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Expression of the DYRK1A gene correlates with its 3D positioning in the interphase nucleus of Down syndrome cells

Paz, Nerea, Felipe-Blanco, Izaskun, Royo, Félix, Zabala, Amaia, Guerra-Merino, Isabel, García-Orad, África, Zugaza, José L., Parada, Luis A.
Chromosome research 2015 v.23 no.2 pp. 285-298
Down syndrome, chromosome mapping, chromosomes, congenital abnormalities, gene expression, genes, humans, interphase, pathogenesis, trisomics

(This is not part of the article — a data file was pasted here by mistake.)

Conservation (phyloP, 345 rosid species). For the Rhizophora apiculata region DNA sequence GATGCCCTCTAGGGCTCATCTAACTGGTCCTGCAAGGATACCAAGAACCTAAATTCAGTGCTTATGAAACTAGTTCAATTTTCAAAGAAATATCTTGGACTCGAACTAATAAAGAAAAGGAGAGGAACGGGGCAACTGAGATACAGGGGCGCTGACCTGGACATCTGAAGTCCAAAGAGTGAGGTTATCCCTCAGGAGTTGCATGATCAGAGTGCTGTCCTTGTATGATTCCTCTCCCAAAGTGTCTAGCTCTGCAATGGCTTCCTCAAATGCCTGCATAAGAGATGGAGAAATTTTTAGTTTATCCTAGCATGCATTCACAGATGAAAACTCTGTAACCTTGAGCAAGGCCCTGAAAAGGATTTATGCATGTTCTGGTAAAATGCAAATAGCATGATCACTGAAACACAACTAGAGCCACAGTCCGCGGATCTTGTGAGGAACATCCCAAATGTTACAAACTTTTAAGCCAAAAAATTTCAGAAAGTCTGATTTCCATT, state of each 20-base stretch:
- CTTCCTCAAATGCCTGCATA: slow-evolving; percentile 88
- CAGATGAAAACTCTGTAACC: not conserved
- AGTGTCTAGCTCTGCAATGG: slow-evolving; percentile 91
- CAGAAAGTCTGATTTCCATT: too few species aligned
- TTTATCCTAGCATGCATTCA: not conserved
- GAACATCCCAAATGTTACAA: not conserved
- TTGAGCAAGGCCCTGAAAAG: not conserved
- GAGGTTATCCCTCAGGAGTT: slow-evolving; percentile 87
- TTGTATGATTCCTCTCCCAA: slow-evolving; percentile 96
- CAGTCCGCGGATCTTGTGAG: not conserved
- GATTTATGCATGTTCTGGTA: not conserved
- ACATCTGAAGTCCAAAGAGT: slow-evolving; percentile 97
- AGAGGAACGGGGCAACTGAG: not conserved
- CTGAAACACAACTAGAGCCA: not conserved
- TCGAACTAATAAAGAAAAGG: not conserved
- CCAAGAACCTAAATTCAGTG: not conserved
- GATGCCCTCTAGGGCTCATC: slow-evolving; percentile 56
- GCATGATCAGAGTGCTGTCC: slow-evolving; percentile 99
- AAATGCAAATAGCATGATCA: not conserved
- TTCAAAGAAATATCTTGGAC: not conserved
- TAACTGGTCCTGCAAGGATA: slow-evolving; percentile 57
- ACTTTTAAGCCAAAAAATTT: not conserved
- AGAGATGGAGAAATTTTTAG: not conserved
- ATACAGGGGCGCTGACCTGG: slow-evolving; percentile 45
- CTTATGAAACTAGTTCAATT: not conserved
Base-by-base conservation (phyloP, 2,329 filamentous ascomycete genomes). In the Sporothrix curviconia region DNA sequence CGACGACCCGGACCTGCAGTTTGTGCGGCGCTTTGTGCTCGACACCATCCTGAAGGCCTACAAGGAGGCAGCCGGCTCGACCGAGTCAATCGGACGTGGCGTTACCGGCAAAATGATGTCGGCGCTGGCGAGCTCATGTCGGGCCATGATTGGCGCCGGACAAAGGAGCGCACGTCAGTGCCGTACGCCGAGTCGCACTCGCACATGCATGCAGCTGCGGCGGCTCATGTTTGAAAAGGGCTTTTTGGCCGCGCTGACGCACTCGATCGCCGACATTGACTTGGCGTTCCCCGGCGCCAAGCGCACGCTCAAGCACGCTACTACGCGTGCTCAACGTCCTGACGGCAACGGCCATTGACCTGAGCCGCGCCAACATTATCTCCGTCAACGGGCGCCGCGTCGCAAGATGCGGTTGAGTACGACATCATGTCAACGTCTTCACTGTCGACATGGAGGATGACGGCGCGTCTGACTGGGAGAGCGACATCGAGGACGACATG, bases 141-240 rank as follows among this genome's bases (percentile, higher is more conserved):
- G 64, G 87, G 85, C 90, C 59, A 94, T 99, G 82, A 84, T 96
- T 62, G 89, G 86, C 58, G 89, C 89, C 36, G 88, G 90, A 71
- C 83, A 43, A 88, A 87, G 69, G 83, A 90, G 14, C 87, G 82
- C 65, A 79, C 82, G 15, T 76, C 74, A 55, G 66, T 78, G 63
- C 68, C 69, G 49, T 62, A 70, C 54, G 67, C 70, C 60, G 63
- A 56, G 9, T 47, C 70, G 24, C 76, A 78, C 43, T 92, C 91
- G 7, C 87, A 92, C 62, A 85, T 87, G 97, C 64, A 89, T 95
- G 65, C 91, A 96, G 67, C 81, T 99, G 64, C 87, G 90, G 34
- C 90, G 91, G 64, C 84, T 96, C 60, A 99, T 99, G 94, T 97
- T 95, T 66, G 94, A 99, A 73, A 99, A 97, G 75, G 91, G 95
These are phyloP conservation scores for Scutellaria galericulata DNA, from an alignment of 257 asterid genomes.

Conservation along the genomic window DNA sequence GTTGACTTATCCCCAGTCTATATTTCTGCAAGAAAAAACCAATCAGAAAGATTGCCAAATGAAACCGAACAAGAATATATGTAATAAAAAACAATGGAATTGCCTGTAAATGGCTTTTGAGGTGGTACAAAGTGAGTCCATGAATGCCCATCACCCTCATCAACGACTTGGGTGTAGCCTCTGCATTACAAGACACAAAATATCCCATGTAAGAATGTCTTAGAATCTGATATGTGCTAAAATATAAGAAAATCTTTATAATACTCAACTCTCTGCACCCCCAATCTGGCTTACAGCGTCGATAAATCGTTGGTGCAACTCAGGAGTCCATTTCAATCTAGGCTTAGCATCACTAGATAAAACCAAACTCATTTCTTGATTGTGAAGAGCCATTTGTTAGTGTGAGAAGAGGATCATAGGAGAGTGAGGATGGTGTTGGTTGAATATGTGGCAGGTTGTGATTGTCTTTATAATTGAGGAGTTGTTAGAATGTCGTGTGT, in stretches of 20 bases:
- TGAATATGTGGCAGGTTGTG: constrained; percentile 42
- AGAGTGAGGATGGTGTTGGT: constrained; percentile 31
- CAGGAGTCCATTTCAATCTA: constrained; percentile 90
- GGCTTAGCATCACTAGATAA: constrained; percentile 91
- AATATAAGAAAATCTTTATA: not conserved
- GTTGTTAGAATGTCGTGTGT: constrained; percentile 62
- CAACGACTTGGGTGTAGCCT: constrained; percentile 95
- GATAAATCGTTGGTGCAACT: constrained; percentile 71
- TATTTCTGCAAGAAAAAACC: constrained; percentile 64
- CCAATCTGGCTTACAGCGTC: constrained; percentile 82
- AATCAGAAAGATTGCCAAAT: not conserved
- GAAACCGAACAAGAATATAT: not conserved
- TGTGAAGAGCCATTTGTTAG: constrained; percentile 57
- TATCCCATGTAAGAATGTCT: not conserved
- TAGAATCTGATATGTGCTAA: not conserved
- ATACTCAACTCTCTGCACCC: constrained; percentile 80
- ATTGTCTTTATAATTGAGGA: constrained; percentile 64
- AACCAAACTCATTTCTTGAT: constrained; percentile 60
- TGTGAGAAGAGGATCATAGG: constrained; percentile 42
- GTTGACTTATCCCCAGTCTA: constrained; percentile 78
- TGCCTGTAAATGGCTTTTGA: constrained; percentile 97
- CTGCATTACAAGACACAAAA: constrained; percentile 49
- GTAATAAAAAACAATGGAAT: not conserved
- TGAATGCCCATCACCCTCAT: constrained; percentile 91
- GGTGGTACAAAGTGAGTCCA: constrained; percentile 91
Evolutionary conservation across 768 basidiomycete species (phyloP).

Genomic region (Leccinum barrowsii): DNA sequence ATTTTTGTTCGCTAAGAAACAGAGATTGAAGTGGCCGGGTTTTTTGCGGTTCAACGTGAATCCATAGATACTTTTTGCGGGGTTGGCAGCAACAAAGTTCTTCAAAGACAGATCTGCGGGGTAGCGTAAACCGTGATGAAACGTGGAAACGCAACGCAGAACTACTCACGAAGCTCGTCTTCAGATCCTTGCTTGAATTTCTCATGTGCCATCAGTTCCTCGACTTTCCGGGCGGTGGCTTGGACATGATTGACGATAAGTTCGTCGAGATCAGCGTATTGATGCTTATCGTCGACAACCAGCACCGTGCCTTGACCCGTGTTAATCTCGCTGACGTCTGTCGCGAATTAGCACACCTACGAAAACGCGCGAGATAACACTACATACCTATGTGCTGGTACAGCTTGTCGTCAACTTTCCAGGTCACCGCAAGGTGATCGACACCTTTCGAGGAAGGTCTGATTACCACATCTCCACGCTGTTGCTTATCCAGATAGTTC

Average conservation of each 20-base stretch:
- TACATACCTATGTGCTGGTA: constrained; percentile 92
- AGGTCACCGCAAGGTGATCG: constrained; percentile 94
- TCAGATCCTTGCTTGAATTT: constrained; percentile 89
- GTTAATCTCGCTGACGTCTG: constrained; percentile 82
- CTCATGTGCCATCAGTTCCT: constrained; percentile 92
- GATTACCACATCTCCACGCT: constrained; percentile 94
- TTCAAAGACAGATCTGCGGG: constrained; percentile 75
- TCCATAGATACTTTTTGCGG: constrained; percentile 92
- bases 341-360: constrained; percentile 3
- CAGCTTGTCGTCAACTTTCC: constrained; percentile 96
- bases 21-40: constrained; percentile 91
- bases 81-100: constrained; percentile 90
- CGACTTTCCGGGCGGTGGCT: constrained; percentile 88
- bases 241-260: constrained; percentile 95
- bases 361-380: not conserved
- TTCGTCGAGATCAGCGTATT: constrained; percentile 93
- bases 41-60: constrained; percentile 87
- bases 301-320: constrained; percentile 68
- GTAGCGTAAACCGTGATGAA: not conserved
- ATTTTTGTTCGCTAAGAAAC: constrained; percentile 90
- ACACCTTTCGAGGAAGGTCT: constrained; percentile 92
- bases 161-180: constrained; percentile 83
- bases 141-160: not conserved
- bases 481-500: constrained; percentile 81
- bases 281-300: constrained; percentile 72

Down syndrome is a common birth defect caused by trisomy of chromosome 21. Chromosomes occupy distinct territories in interphase nuclei, and their distribution within the nuclear space is nonrandom. In humans with Down syndrome, two chromosomes 21 frequently localize proximal to one another and distant from the third chromosome. Here, we investigated the nuclear organization of DYRK1A and SOD1, two genes mapping to chromosome 21 that greatly contribute to the pathology. We found that DYRK1A conserves its central positioning between normal and trisomic cells, whereas SOD1 adopts more peripheral distribution in trisomic cells. We also found that the relative position of these genes with respect to each other varies among the different copies of chromosome territories 21 within a cell, and that this distinct distribution is associated with differences in their expression levels. All together, our results may explain, at least in part, the difference in the expression level of these two genes implicated in the pathogenesis of Down syndrome.